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Schools: The New Normal | Remote Learning Poses New Challenges For Parents Of Special Needs Students

NEW YORK (CBSNewYork) - Many families are facing a big challenge adjusting to the new normal at schools this year.

CBS2's Kristine Johnson reports the changes can be even harder on students with special needs.

"What I do know, is I'm terrified," said Maria Lorenz, who has two sons with autism.

Lorenz isn't alone. For parents of children with special needs, back to school during the coronavirus pandemic brings an extra layer of anxiety when it comes to health and safety.

"I don't know that they will take the necessary precautions, as children. I don't know that the adults will be as precautious as I've been with them," said Lorenz.

Her sons, Daniel, 10; and Robert, 12, will continue with remote learning, for now.

COMPLETE COVERAGE: Schools: The New Normal

Lorenz said both boys have shown signs of academic and social regression since being forced out of the classroom.

"They don's transition well," she said. "... and the behavior, 'this is stupid,' 'I feel stupid.' He changed a lot. He wasn't the happy-go-lucky boy."

"I understand at school better because they explain it to me more and they don't make it really confusing and they give me examples," said Daniel.


"It's been hard for me because the pandemic started... its been months and it still hasn't ended yet, and I don't know why," said Robert.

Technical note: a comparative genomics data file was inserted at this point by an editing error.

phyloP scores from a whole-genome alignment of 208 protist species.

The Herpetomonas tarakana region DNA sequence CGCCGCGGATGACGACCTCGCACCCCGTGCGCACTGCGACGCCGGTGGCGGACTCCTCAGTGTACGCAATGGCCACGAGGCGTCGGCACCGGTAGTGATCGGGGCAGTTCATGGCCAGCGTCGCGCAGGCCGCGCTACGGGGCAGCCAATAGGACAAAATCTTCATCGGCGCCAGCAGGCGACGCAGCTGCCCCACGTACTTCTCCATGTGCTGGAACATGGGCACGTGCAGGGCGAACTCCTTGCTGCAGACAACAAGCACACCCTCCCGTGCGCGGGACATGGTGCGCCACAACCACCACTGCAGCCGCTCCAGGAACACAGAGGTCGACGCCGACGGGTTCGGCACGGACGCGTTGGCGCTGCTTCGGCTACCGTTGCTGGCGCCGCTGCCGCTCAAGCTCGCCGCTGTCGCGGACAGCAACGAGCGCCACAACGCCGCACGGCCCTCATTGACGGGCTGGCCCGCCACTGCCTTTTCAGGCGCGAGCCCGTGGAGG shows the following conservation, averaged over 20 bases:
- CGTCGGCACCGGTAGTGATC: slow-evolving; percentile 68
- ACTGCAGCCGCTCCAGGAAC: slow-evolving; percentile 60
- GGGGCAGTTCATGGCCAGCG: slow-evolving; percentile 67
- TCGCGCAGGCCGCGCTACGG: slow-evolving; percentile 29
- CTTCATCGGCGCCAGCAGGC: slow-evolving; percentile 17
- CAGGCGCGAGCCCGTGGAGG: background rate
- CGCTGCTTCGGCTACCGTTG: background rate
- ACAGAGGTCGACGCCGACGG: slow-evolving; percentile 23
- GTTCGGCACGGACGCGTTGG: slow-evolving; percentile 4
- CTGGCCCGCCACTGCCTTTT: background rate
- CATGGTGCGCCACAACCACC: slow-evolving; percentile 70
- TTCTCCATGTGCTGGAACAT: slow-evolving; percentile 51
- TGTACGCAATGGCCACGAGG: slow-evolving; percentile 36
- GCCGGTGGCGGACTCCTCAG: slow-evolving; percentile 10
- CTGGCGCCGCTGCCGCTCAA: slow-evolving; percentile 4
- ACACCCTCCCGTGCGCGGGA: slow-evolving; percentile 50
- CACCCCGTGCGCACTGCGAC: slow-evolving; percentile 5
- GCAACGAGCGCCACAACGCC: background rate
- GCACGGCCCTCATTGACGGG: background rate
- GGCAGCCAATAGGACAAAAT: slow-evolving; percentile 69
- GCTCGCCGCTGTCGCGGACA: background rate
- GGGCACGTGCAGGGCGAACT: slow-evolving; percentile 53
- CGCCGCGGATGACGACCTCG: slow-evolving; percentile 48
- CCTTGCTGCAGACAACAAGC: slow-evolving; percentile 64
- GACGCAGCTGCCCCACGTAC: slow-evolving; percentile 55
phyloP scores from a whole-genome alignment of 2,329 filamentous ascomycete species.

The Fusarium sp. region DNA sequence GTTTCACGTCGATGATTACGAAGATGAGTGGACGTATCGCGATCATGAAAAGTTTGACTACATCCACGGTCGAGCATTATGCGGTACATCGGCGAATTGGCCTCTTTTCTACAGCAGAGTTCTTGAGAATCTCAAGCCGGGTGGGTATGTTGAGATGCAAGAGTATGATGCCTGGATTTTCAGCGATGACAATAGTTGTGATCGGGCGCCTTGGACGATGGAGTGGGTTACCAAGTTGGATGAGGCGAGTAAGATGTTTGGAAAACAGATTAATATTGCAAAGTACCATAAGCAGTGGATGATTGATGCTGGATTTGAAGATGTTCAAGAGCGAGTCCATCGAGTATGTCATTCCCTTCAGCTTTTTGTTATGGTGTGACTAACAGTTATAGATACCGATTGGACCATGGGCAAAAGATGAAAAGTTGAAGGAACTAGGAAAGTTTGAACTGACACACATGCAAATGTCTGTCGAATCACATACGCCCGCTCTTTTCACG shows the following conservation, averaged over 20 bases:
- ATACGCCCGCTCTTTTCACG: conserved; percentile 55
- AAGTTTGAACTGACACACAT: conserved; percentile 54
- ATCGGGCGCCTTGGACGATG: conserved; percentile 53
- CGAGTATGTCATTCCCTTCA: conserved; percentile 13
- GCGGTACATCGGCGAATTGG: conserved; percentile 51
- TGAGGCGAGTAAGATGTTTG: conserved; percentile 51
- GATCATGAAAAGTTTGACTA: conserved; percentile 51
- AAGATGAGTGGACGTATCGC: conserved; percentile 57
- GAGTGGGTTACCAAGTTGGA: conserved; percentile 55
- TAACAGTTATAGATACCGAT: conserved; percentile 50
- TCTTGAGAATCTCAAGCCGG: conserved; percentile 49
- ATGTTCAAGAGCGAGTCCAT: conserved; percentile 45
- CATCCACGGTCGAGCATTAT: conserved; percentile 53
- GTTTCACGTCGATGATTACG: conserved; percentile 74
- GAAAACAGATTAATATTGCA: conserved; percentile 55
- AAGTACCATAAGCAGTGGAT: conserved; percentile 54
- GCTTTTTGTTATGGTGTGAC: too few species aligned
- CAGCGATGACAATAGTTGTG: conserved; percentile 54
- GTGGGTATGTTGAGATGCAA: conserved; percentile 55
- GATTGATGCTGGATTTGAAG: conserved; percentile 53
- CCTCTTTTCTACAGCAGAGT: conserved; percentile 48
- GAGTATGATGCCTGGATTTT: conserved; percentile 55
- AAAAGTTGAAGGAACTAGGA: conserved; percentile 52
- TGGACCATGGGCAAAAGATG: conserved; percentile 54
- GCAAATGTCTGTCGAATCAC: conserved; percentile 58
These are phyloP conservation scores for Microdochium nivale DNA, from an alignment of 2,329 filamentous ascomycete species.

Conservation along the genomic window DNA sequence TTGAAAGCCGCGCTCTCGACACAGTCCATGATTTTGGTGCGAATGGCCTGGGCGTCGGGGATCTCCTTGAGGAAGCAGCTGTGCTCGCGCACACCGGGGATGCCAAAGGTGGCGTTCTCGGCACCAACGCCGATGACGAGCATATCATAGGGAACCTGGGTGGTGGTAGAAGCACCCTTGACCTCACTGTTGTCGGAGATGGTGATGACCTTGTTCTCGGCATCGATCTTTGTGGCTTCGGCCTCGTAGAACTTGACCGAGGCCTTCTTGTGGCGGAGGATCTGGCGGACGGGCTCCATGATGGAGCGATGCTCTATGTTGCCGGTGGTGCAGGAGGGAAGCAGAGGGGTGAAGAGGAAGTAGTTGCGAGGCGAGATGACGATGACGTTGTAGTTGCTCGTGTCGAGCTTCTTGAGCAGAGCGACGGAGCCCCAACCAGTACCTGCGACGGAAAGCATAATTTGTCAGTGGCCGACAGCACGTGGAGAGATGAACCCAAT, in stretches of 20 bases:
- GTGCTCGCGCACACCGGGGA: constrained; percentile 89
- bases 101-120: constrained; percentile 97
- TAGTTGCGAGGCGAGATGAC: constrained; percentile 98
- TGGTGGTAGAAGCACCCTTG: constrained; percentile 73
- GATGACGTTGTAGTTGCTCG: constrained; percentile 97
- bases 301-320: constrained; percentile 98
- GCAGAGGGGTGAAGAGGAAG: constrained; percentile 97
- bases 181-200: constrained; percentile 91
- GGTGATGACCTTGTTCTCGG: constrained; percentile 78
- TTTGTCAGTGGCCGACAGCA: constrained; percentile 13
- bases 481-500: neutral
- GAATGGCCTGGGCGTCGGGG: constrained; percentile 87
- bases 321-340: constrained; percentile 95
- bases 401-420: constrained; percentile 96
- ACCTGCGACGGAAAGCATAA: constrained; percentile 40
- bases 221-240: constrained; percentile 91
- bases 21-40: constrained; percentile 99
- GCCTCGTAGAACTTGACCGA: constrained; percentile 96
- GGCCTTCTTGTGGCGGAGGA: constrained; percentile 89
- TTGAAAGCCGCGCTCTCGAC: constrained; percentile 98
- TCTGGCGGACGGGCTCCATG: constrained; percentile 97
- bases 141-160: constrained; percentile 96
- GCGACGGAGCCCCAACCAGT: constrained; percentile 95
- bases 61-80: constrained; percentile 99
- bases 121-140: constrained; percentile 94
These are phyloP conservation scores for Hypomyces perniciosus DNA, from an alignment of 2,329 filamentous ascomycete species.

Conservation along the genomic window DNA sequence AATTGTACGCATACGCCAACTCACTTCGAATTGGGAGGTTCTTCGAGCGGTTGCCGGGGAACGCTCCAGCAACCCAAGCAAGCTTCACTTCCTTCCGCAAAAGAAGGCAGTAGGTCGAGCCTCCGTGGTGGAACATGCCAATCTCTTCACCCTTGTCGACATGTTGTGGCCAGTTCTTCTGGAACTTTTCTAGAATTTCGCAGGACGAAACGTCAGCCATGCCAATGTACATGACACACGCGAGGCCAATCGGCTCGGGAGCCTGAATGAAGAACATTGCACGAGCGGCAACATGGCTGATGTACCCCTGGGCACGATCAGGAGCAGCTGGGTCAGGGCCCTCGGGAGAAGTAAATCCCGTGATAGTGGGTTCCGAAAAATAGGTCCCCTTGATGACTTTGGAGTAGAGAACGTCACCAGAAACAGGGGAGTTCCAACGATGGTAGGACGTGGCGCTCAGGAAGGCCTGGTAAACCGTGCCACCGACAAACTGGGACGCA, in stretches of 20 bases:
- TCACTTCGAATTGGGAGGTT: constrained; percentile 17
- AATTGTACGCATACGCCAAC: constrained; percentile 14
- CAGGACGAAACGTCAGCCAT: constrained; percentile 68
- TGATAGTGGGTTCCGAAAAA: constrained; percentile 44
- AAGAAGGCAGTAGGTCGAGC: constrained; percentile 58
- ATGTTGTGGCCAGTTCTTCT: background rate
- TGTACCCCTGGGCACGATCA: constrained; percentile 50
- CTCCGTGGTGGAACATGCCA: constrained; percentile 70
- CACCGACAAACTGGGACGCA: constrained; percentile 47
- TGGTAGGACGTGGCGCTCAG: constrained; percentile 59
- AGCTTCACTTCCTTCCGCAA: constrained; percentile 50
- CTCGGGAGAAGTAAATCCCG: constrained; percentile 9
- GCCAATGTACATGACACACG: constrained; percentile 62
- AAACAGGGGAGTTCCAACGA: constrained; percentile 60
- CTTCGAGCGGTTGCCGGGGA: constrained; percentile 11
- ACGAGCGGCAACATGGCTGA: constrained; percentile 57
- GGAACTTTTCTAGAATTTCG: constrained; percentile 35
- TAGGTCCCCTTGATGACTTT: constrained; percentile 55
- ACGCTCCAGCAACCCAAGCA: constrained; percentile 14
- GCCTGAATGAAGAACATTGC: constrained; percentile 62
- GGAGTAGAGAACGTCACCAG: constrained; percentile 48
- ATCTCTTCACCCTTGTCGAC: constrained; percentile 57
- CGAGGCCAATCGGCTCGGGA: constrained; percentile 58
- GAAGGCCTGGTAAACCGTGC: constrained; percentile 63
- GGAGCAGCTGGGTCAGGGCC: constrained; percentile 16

"My best tip is build a plan with your child's support team," said Arianna Esposito, from Autism Speaks.

Esposito strongly suggests parents call for an individual education plan, or IEP, meeting for your child. It's especially important to come prepared with notes.

"Lots of notes about what you're seeing with your child. Challenges, strengths, areas that you think really need to be worked on in order for them to be successful. The more data you have, the better you can advocate for your child," said Esposito.

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Lorenz feels it's also critical for administrators to allow parents a seat at the table.

Clear communication and cooperation won't erase anxiety, but they can make parents feel a little less uneasy about the new normal.

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